US Fed signals several more half-percent rate hikes
At the last Federal Reserve meeting, most participants agreed that increases of 50 basis points would likely be implemented in the coming months.
As in previous meetings, participants again agreed that the economic outlook was highly uncertain.
Developments associated with Russia’s invasion of Ukraine and COVID-related lockdowns in China have posed heightened risks to economies around the world, meeting minutes revealed.
He said: “In light of the high degree of uncertainty surrounding the economic outlook, participants felt that risk management considerations would be important in deliberations over time regarding the appropriate policy direction.”
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“Many participants felt that accelerating the removal of political accommodation would leave the Committee well placed later this year to assess the effects of the policy tightening and the extent to which economic developments warranted policy adjustments.”
But, in an update on the stability of the US financial system, participants judged that despite rising interest rates, Russia’s invasion of Ukraine and supply chain disruptions, markets had shown resilience.
Heightened uncertainties and continued volatility were determined to have reduced risk appetite in financial markets, easing price pressures. The Committee’s previous communications were also seen as helpful in shifting market expectations towards its assessment of tighter financial conditions.
However, valuations for many assets remained high.
“Inflation remained elevated, reflecting persistent supply and demand imbalances, rising energy prices and broader price pressures,” the Fed said.
Suggesting the Committee’s hyper-focus on inflation, the minutes mention the term 66 times.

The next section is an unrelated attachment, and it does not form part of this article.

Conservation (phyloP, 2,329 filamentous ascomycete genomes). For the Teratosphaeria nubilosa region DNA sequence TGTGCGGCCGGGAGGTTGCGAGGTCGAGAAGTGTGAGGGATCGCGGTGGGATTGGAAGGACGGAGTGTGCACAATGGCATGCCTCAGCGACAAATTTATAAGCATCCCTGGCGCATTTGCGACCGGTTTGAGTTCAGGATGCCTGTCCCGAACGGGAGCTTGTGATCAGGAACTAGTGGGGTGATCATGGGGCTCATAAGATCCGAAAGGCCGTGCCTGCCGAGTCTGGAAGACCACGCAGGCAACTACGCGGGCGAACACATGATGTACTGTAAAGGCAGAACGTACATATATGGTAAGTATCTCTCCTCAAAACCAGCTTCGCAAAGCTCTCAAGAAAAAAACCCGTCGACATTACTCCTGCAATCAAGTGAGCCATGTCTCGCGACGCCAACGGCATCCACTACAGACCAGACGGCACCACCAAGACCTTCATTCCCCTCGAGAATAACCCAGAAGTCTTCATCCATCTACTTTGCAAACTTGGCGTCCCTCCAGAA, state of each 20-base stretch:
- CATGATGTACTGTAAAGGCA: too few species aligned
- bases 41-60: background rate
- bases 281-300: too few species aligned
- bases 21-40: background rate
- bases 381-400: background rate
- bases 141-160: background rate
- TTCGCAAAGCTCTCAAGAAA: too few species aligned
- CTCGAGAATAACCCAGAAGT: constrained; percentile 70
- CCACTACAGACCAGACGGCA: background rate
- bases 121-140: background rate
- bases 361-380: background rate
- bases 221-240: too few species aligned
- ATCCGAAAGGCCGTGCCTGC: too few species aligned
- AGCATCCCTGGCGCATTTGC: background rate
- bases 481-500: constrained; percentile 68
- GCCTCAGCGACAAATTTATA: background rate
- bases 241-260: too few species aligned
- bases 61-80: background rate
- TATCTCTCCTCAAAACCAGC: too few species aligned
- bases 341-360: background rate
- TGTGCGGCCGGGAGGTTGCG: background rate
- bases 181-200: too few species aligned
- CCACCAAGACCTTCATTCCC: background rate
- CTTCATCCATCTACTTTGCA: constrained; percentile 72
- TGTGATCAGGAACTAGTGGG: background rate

The minutes stated: “The Committee is very attentive to the risks of inflation. The Committee seeks to achieve a maximum employment and inflation rate of 2% in the long term.”
Moreover, in an unusual step, Federal Reserve Chairman Jerome Powell also addressed the United States directly on the central banks’ plan to control inflation during a press conference after the meeting.
GSFM investment strategist Stephen Miller said Powell’s comments reinforced the Federal Reserve’s aggressive stance and volatility would ensue.
Miller said, “The Fed is engaged in the trickiest of the trickiest acts of central banking: charting a course between bringing inflation back to target without tipping the economy into recession.”
“Of course, a fortuitous mix of productivity gains, unblocked supply chains, increased labor force participation, resilient financial markets, and deft central bank enforcement of the Cable Act could enable the U.S. economy to meet the challenge ahead.”
Miller doubted central banks’ attempts to do so, as history was filled with failures in the face of persistently high inflation.
“The problem is compounded when it begins long after a period of historically high levels of monetary stimulus and where ‘aggressive’ counts as a return of the real policy rate to close to zero,” he said.